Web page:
Pop culture obsessives writing for the pop culture obsessed.
Pop culture obsessives writing for the pop culture obsessed.

Episodes: "Episode One"

Illustration for article titled Episodes: "Episode One"
TV ReviewsAll of our TV reviews in one convenient place.

Episodes debuts tonight on Showtime at 9:30 p.m. Eastern.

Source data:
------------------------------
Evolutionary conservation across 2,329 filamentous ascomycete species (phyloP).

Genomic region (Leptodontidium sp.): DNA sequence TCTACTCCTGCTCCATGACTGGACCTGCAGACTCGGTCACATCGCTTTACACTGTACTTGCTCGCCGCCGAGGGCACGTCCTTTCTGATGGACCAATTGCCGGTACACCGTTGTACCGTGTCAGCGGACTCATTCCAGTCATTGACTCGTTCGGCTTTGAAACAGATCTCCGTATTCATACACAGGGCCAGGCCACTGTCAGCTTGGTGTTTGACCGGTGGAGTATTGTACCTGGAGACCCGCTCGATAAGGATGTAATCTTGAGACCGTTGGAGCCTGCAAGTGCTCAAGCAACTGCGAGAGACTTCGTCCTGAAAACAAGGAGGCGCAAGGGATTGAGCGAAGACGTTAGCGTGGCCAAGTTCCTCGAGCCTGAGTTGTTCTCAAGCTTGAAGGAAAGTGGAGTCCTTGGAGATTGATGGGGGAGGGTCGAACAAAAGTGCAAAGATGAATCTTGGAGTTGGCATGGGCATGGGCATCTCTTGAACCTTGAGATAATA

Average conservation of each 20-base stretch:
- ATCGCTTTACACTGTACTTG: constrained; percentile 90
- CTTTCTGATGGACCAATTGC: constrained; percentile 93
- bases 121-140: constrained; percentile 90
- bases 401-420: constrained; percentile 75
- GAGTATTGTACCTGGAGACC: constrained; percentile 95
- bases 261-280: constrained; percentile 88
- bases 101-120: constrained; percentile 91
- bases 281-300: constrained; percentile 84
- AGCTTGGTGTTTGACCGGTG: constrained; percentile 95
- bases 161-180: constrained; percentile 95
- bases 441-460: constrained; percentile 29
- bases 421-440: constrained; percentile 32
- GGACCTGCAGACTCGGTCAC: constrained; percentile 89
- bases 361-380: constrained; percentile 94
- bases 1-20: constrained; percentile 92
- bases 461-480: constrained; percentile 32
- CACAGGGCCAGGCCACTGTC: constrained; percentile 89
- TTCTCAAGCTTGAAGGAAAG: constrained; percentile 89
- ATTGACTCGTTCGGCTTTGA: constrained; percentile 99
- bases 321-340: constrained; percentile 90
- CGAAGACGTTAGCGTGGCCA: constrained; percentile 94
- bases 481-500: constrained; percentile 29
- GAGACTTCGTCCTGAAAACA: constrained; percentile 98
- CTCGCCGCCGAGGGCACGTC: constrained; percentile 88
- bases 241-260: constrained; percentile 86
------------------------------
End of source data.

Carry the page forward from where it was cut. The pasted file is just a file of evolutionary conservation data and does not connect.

Around the midpoint of the first season of Showtime’s new comedy series Episodes, Matt LeBlanc (playing himself) explains to Sean Lincoln just why the series Sean is shepherding for an unnamed American network, based on the British original Lyman’s Boys, which Sean and his writing partner (and wife), Beverly, produced, has to abandon one of the central conceits of the original series. In Lyman’s Boys, the “love interest” for the main character was a lesbian, a woman he could never attain but one he pursued nonetheless. In Pucks!, the American bastardization of the original series, LeBlanc argues that the love interest should be straight, just incredibly repulsed by his character. It’s a standard set-up, something every viewer’s seen a million times before, but amazingly, the series lets LeBlanc be right. Making the woman a lesbian and leaving the man hopelessly infatuated with her is sweet and funny and humane, but it only had to play out over 24 episodes in the British series. Stretched out over hundreds of episodes, the trait would go from sweet and quirky to deeply, deeply irritating. She needs to be straight for the story to have somewhere to go.